How To Focus Manually
Learning to manually focus lenses may seem arbitrary since most modern auto-focus lenses will usually hit their target but good photography is not just about if one or several final images work or not, it's also about knowing why and how those images worked so exact characteristics can be reproduced as desired.
Manual focusing builds awareness and understanding of ones environment and also aids in effective use of depth of field. Manual focus lenses are also often cheaper and better made than AF lenses so there's usefulness there also.
The easiest way to manually focus is by looking through the viewfinder of an SLR and rotating the focus ring until the image is in focus. Modern DSLR's usually feature matte focusing screens which are fresnel lenses that simply show an image in or out of focus. You can also purchase split image screens to replace matte screens which cut an image in half at the center. You simply line up the two halves to focus. This is a good way to focus for speed and for those of us who where glasses. The problem with split screens is that they cannot be used effectively with slow lenses, usually below f2.8. Another problem is that DSLR's were not designed for manual focus and have very dim, poorly made viewfinders that use mirrors which diffuse light instead of solid glass prisms like film SLR's do. DSLR's tend to have electronic focus confirmation though and that can be useful.
A somewhat lost art of manual focusing is scale focusing, or guessing. By learning the extremes of 3 feet and infinity, then learning various distances in between, you can learn to pre-focus your lens before even bringing the camera to your eye.
This comes in handy for speed, awareness and other practical purposes. Speed because you can have your image close to being in focus before you even lift the camera to take the shot (potentially faster than auto-focus in some conditions.) Awareness because you start looking at the world in terms of feet or meters and you'll know if you have the correct lens or settings set on your camera for whatever subject you're looking at without having to try to take a photo, fail and realise something needs to be changed. And for practical purposes, if you can manual focus quickly and guess distances accurately, you become able to use very cheap manual focus lenses and earlier cameras instead of always relying on expensive auto-focus ones.
I'll never understand why people blow money on expensive thousand dollar auto-focus lenses for landscape, architectural, macro or anything besides sports and candid portrait photography. If you mainly shoot landscapes, for example, your focus is going to be set on infinity pretty much all the time, so why not buy a super fast 50mm 1.2 manual focus for almost the same cost as an auto focus 1.4 or 1.8? Increasing numbers of photographers are trying out new, more exotic Zeiss and Voigtlander 100% manual lenses as a reaction against the poor craftsmanship of modern plastic AF lenses. Then you're spending your money on better optics and durability instead of servo motors and lens chips you aren't going to need. This will put the power in YOUR hands and allow you to make higher quality images simply because you disregarded an easy comfort and invested in nicer glass.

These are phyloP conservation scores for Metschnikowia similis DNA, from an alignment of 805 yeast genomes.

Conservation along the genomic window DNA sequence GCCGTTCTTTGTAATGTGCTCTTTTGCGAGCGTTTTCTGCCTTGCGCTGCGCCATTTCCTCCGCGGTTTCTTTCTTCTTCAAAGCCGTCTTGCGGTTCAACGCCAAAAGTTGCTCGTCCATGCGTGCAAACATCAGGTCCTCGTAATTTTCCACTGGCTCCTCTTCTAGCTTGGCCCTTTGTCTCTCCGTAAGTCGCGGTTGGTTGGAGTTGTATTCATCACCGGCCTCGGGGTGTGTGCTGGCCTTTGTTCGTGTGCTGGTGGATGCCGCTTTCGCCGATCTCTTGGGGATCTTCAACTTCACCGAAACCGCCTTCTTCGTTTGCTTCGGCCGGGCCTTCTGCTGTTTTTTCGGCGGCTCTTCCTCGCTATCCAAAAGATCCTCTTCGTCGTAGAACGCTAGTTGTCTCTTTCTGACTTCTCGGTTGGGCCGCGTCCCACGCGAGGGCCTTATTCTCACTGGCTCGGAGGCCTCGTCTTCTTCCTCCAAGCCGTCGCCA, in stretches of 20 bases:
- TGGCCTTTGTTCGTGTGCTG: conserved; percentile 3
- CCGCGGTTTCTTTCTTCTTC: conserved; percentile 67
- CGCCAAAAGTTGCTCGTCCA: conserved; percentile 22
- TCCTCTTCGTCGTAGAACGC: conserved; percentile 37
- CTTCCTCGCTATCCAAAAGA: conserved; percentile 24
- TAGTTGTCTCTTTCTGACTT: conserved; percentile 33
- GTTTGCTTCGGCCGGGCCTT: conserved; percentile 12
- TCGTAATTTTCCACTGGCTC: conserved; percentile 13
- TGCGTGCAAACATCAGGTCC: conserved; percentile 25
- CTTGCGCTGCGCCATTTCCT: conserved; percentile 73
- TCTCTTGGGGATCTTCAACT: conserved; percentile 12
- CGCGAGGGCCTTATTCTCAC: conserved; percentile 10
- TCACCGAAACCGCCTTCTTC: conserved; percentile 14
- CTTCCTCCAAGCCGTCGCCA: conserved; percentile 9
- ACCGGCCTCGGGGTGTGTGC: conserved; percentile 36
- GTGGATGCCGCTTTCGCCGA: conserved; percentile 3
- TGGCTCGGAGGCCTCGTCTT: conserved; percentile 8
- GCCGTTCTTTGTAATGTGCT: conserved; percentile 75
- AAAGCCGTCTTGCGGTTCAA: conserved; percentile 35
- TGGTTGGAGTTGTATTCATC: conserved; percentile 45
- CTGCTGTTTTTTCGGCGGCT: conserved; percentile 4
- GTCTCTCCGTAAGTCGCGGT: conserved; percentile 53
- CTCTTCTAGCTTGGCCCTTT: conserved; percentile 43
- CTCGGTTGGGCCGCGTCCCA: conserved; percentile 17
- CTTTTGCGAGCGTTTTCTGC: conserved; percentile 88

Learning hyperfocal distance is another way you can manual focus. Most good lenses have a hyperfocal distance scale on them. Look at the scale of double apertures by the focus ring. There is an f22 at either side, then 16, then 8 and on down. To use this, you simple set your desired aperture (the smaller the better for ease of focusing) then turn your focus ring so that the infinity mark is lined up with your chosen aperture, let's say f22 here. The number of feet/meters on the other f22 is the number of feet to infinity that your photo will be in focus. For wider lenses, you can get as much as everything from 5 feet away from the camera to infinity in focus! You obviously can't obtain a shallow depth of field with this method but the cool thing is, you really don't even need to use your viewfinder to focus at all. Great for candid and street photography.
And hyperfocal distance brings up depth of field. The focus scale can also be used to determine depth of field. Check out the Manual Aperture topic for more information on that!